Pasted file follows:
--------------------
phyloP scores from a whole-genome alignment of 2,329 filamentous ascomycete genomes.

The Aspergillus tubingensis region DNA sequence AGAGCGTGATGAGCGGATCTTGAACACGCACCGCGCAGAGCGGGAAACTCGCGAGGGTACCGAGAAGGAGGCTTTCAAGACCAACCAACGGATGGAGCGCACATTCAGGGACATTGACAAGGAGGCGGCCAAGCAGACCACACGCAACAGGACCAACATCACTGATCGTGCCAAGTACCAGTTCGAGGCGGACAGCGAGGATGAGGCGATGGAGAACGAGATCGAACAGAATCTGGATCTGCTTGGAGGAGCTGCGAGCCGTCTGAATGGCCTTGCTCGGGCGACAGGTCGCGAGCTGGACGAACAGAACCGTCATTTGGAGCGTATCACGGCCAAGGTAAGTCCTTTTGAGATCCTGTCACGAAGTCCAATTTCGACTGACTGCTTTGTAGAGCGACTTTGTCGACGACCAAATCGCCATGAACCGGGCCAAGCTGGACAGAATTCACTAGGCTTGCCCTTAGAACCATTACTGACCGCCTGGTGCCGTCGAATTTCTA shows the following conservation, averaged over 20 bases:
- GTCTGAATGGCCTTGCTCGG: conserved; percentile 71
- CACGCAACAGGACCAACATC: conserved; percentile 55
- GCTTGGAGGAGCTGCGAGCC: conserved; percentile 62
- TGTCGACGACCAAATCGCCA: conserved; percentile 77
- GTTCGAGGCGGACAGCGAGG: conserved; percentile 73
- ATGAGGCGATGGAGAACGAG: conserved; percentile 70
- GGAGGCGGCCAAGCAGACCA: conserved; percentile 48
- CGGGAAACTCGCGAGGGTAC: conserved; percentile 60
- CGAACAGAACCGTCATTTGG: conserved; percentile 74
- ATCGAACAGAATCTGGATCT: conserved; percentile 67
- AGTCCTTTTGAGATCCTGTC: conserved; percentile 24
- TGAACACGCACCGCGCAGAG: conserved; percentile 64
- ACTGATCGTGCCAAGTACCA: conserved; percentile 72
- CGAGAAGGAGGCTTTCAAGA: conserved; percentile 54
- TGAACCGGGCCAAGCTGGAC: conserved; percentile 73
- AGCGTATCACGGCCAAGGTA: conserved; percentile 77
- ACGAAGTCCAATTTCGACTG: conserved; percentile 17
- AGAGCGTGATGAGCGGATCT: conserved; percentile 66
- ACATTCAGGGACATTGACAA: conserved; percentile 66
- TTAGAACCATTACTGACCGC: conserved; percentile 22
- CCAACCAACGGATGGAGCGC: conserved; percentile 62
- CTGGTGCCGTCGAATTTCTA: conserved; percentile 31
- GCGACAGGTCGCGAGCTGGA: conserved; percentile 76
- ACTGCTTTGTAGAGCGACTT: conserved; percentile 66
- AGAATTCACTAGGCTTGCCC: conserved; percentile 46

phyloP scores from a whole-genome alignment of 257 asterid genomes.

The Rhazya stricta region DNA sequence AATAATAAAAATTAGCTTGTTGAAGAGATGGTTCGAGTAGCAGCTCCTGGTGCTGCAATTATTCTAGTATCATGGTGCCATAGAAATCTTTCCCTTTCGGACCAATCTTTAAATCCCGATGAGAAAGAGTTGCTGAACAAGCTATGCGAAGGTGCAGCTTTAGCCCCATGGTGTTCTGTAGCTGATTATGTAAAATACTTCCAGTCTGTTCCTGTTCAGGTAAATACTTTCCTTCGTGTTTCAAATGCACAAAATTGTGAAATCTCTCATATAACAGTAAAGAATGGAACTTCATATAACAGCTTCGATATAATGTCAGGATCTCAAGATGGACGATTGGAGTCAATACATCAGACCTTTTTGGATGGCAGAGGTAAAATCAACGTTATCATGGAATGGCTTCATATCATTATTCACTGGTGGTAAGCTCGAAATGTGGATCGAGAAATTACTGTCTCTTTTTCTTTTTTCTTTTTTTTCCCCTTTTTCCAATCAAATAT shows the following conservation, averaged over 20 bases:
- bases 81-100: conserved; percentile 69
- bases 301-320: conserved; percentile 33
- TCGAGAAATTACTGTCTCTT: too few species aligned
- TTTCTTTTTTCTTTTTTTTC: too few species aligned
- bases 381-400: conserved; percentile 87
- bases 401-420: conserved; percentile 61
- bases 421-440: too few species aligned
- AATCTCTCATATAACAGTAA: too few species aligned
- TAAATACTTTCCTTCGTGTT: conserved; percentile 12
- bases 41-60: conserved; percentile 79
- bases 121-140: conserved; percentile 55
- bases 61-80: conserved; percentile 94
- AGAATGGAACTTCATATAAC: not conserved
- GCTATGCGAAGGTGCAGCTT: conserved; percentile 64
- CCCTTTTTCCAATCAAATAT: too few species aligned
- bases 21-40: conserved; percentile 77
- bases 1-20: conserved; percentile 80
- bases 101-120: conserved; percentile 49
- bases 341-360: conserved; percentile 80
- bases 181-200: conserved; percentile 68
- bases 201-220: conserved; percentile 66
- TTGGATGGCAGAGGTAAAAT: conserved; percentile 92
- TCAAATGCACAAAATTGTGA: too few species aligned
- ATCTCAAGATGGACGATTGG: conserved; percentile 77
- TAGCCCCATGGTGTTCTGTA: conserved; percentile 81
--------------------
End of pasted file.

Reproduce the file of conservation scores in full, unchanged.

phyloP scores from a whole-genome alignment of 2,329 filamentous ascomycete genomes.

The Aspergillus tubingensis region DNA sequence AGAGCGTGATGAGCGGATCTTGAACACGCACCGCGCAGAGCGGGAAACTCGCGAGGGTACCGAGAAGGAGGCTTTCAAGACCAACCAACGGATGGAGCGCACATTCAGGGACATTGACAAGGAGGCGGCCAAGCAGACCACACGCAACAGGACCAACATCACTGATCGTGCCAAGTACCAGTTCGAGGCGGACAGCGAGGATGAGGCGATGGAGAACGAGATCGAACAGAATCTGGATCTGCTTGGAGGAGCTGCGAGCCGTCTGAATGGCCTTGCTCGGGCGACAGGTCGCGAGCTGGACGAACAGAACCGTCATTTGGAGCGTATCACGGCCAAGGTAAGTCCTTTTGAGATCCTGTCACGAAGTCCAATTTCGACTGACTGCTTTGTAGAGCGACTTTGTCGACGACCAAATCGCCATGAACCGGGCCAAGCTGGACAGAATTCACTAGGCTTGCCCTTAGAACCATTACTGACCGCCTGGTGCCGTCGAATTTCTA shows the following conservation, averaged over 20 bases:
- GTCTGAATGGCCTTGCTCGG: conserved; percentile 71
- CACGCAACAGGACCAACATC: conserved; percentile 55
- GCTTGGAGGAGCTGCGAGCC: conserved; percentile 62
- TGTCGACGACCAAATCGCCA: conserved; percentile 77
- GTTCGAGGCGGACAGCGAGG: conserved; percentile 73
- ATGAGGCGATGGAGAACGAG: conserved; percentile 70
- GGAGGCGGCCAAGCAGACCA: conserved; percentile 48
- CGGGAAACTCGCGAGGGTAC: conserved; percentile 60
- CGAACAGAACCGTCATTTGG: conserved; percentile 74
- ATCGAACAGAATCTGGATCT: conserved; percentile 67
- AGTCCTTTTGAGATCCTGTC: conserved; percentile 24
- TGAACACGCACCGCGCAGAG: conserved; percentile 64
- ACTGATCGTGCCAAGTACCA: conserved; percentile 72
- CGAGAAGGAGGCTTTCAAGA: conserved; percentile 54
- TGAACCGGGCCAAGCTGGAC: conserved; percentile 73
- AGCGTATCACGGCCAAGGTA: conserved; percentile 77
- ACGAAGTCCAATTTCGACTG: conserved; percentile 17
- AGAGCGTGATGAGCGGATCT: conserved; percentile 66
- ACATTCAGGGACATTGACAA: conserved; percentile 66
- TTAGAACCATTACTGACCGC: conserved; percentile 22
- CCAACCAACGGATGGAGCGC: conserved; percentile 62
- CTGGTGCCGTCGAATTTCTA: conserved; percentile 31
- GCGACAGGTCGCGAGCTGGA: conserved; percentile 76
- ACTGCTTTGTAGAGCGACTT: conserved; percentile 66
- AGAATTCACTAGGCTTGCCC: conserved; percentile 46

phyloP scores from a whole-genome alignment of 257 asterid genomes.

The Rhazya stricta region DNA sequence AATAATAAAAATTAGCTTGTTGAAGAGATGGTTCGAGTAGCAGCTCCTGGTGCTGCAATTATTCTAGTATCATGGTGCCATAGAAATCTTTCCCTTTCGGACCAATCTTTAAATCCCGATGAGAAAGAGTTGCTGAACAAGCTATGCGAAGGTGCAGCTTTAGCCCCATGGTGTTCTGTAGCTGATTATGTAAAATACTTCCAGTCTGTTCCTGTTCAGGTAAATACTTTCCTTCGTGTTTCAAATGCACAAAATTGTGAAATCTCTCATATAACAGTAAAGAATGGAACTTCATATAACAGCTTCGATATAATGTCAGGATCTCAAGATGGACGATTGGAGTCAATACATCAGACCTTTTTGGATGGCAGAGGTAAAATCAACGTTATCATGGAATGGCTTCATATCATTATTCACTGGTGGTAAGCTCGAAATGTGGATCGAGAAATTACTGTCTCTTTTTCTTTTTTCTTTTTTTTCCCCTTTTTCCAATCAAATAT shows the following conservation, averaged over 20 bases:
- bases 81-100: conserved; percentile 69
- bases 301-320: conserved; percentile 33
- TCGAGAAATTACTGTCTCTT: too few species aligned
- TTTCTTTTTTCTTTTTTTTC: too few species aligned
- bases 381-400: conserved; percentile 87
- bases 401-420: conserved; percentile 61
- bases 421-440: too few species aligned
- AATCTCTCATATAACAGTAA: too few species aligned
- TAAATACTTTCCTTCGTGTT: conserved; percentile 12
- bases 41-60: conserved; percentile 79
- bases 121-140: conserved; percentile 55
- bases 61-80: conserved; percentile 94
- AGAATGGAACTTCATATAAC: not conserved
- GCTATGCGAAGGTGCAGCTT: conserved; percentile 64
- CCCTTTTTCCAATCAAATAT: too few species aligned
- bases 21-40: conserved; percentile 77
- bases 1-20: conserved; percentile 80
- bases 101-120: conserved; percentile 49
- bases 341-360: conserved; percentile 80
- bases 181-200: conserved; percentile 68
- bases 201-220: conserved; percentile 66
- TTGGATGGCAGAGGTAAAAT: conserved; percentile 92
- TCAAATGCACAAAATTGTGA: too few species aligned
- ATCTCAAGATGGACGATTGG: conserved; percentile 77
- TAGCCCCATGGTGTTCTGTA: conserved; percentile 81